The fighting scenes were very tepid, I really thought they should have tried to just either concentrate on a more action or more thought provoking story. I know Katrina deserves better than this. I feel that this move is a rent only if you like 90s Cinemax fare or like to watch girls naked, simulating sex. Locked Up is a very tepid 4 our of 10, added one point for Katrina, but overall would have to say pass.
Thursday, July 20, 2017
Savage Dog Movie Review © 2017 Dan's Movie Report- Danny Templegod
Bullets, hearkening back to a bygone era, long brutal fights. Savage Dog hits hard with a final 45 minute assault on the senses. I usally wax long and poetic ha, but this time, brevity is the key. I absolutely loved the last 45 minutes, but was not overly impressed by the setup. Jesse V. Johnson, is an amazing creative mind, with a loyal and fierce love for action. Obviously, this is a very low budget film, but I kind of wish more time was spent with the softer buildup.
Full disclosure: Jesse was gracious enough to use my suggestion of JuJu Chan for the lead female character. I feel that even 3-5 minutes more spent on her life prior to, would have made this a better film. It almost seems like more was written, but not filmed.
That said, the lead actors, Marko, Mr Adkins, Cung Le, are whirlwind of talent, energy, and viperous insults! Booming voice man Keith David provides an old-school narration, actually the narration, in this sense is really needed. The dialogue is the device used to flesh out the characters.
I must give a special mention to the costuming of LM creating the look of 50s era costuming is so difficult across cultural lines. Jesse was able to procure the use of a period era jeep and various accoutrements of the time. The dank and dirty conditions and his (Adkins) imprisonment made it VERY authentic.
The most important thing about this film is this is forging new relationships between cast and crew. Jesse V. Johnson picked actors of strong moral character, and intense drive. As Jesse's budgets rise, so will his status. I first wrote about Jesse in 2004 for Vengeance Magazine, way back with Pit Fighter. He puts full focus on his work.
I am looking forward to Accident Man and Triple Threat, with bigger budgets they should be action forces of nature. Jesse again picked some amazing talents featured on my site before!
Overall rating on Savage Dog is a 6.99999 out of 10! I so much wanted to give this a 7, but I cannot, sometimes you need a bit more to push the film over.
The Film is currently available for pre-order on Amazon in Germany and releases July 28th.
Please check out my extensive interviews with actresses JuJu Chan, Sheena Chou, Marko Zaror, photographer Ben Burton, and the amazing LM Designs across My site and The Action Elite!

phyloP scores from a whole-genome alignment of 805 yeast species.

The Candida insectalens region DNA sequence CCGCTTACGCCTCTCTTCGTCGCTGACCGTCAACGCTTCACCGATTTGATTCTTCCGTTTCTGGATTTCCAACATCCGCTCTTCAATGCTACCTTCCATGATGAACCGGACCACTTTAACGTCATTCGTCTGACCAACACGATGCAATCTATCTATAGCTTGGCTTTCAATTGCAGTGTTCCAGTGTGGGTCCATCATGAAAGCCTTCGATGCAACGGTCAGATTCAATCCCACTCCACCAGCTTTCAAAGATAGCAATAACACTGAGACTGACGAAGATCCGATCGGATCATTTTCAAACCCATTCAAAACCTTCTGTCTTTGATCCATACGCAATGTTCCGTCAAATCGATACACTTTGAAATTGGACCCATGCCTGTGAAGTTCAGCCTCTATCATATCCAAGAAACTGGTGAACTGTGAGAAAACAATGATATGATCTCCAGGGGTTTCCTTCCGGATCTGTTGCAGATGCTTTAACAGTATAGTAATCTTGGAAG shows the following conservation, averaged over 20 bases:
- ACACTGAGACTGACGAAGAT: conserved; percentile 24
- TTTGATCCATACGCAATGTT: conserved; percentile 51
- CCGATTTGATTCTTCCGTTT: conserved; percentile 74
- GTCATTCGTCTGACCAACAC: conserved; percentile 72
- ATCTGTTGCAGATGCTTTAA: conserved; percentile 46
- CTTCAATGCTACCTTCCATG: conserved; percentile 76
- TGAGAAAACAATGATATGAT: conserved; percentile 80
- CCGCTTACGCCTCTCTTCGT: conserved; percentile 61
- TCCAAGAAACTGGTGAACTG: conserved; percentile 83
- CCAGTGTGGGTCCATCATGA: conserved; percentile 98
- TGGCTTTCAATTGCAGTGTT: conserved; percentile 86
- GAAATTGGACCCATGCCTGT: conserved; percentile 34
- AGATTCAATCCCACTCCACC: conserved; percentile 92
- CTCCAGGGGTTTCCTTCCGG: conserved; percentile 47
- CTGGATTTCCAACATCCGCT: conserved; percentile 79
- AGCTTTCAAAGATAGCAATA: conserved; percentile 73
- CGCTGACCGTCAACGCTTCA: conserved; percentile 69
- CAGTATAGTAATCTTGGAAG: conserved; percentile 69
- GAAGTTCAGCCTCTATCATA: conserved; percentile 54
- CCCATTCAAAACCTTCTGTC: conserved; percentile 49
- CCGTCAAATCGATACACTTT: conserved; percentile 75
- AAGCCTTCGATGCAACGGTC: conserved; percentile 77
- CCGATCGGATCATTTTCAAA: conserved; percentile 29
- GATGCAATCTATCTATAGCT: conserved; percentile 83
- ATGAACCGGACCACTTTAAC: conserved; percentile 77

Tuesday, February 14, 2017
Ben Burton came to my attention with the great photos he took of actresses JuJu Chan and Sheena Chou for my interviews. Come to find out, Ben worked on Savage Dog in some of the action scenes and stand in scenes. Today I chat with Ben and get his thoughts on photography and his work on Savage Dog.
DMR: Chat about your childhood, and how you got interested in photography.
BB: I grew up in Harpersfield, Ohio, a rural area with lots of room to run around. My days were spent exploring the surrounding woods and galloping through vineyards atop my Arabian horse. My first interest in photography was from looking through old family photo albums, including some of my grandfather’s old photos. Something about it stood out to me—the idea that anyone could pick up a camera and do it.
DMR: What was the first camera you shot professionally on?
BB: As far as professionally, I went straight for the 5D Mark III. I spent a few years on small independent sets and I always bugged the production people to let me play with their cameras. It was my way of shopping. After all the cameras I held, the 5D was my clear choice.
DMR: Chat about transitioning from film to digital cameras, some of the challenges.
BB: I only ever shot on film recreationally, so I was always laid back and just doing my own thing. When I started shooting professionally and switched to my Canon there were no big challenges. At first it was a little overwhelming getting a hang of the 5D, but once I did, it was smooth sailing.
DMR: What are some tips you have learned when shooting still shots for movies?
BB: Since it is a movie set and there is a lot going on, the biggest thing is to be aware of your surroundings. Know when to go in for the shot, and know when to step back. Always know where the director of photography and camera operators are.